In the Wall Street Journal, Bill Wyman (no, not the former bass player with the Stones) writes, “Am I the only one who sensed, amid the raucous hoopla that followed Michael Jackson’s death, something antiquated in the air?”
The hip-hop era, profane and insistent, [and also surprisingly antiquated — Ed] continues with little obvious influence owed to the supposed King of Pop. Superstar franchises like Bruce Springsteen, the Police and the Rolling Stones [ditto — Ed] efficiently sweep across the world’s stages, pulling in $300 million, $400 million, even a half billion dollars. Jackson barely appeared live in the last dozen years of his life.
Jackson’s fame was a simulacrum from another era — or eras, to be precise, because he managed to glide effortlessly out of the slightly musty world of 1970s soul into the bright and incandescent MTV age of the early ’80s. But that was more than 25 years ago, before Public Enemy or Nirvana, before Eminem, Jay Z or Lil Wayne.
There was another way Jackson seemed from a previous time. And that is the obsession with victimhood that ran through all of the commentary and memorials that followed his death.
Marlon Jackson, one of the original members of the Jackson Five, gave this version of his late brother’s life at the memorial service: “Being judged, ridiculed — how much pain can one take? Maybe now, Michael, they will leave you alone.” The Rev. Al Sharpton got the crowd cheering with his litany: “He outsang his cynics, he outdanced his doubters, he outperformed the pessimists. Every time he got knocked down he got back up!”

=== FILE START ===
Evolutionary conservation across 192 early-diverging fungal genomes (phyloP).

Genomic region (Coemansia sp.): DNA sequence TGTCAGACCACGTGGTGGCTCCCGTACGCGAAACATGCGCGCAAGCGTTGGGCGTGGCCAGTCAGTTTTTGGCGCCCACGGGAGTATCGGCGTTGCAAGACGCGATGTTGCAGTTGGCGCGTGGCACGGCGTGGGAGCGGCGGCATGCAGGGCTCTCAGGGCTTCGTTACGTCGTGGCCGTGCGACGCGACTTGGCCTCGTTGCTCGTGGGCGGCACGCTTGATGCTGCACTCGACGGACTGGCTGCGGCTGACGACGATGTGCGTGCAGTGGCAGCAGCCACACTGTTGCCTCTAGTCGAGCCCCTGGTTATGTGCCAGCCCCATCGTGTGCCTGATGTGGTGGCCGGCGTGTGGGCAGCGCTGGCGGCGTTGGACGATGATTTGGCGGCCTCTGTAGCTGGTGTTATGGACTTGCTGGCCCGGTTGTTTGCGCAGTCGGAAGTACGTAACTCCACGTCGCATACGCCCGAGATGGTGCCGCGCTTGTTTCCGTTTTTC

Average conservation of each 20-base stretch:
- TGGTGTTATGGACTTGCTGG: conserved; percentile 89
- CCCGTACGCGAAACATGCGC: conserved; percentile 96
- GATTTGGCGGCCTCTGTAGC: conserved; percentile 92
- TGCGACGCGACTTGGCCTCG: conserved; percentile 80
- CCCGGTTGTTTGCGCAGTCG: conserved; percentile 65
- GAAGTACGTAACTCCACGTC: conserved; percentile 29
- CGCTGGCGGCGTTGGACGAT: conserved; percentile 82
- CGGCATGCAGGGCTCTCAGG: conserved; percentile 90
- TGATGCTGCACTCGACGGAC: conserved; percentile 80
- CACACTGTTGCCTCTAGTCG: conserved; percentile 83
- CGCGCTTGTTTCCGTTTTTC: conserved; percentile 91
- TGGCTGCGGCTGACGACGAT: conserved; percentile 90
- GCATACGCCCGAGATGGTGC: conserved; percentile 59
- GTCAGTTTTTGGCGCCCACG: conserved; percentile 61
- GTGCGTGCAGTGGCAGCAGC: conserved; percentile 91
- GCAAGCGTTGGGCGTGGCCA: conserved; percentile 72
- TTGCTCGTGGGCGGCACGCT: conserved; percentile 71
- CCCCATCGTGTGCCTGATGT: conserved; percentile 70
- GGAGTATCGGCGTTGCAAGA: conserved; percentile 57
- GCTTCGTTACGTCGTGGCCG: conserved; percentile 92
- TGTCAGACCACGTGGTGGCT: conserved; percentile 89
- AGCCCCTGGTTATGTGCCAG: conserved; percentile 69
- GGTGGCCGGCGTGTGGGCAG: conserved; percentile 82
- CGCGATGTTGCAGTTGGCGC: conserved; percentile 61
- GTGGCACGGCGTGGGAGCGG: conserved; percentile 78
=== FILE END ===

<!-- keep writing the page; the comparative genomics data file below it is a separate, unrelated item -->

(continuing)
Even the head of AEG, the promoter of the series of London concerts Jackson was set to perform, hit this note in Billboard: “To me, the success of [the memorial] is measured by the fact that I think we were able to really humanize my friend and erase those caricatures that the press had created of him.”
From Brooke Shields to Rep. Sheila Jackson Lee (D., Texas) everyone was on message, echoing the talking points Jackson himself threw up in the shadowy years before his death. Somehow or other Jackson convinced himself — and seemingly, his family and partisans — that he wasn’t a powerful musical superstar. He was instead a victim of some mysterious stew of health maladies, public persecution, and secret sadnesses that, we were to understand, made this frail man-child shiver with fear.
The reality is different.
Read the rest, which dovetails remarkably well with Mark Steyn’s obit for Jackson.
Update: On the other hand, this is more than a little scary to watch: found via Hot Air, Us magazine has a newly released video of Jackson’s 1984 Pepsi commercial gone awry, resulting in the singer’s scalp and face being burned. Us bills it as “How Michael Jackson’s Pill Addiction Began” — which again implies the same sort of passive victimhood that Wyman decries above.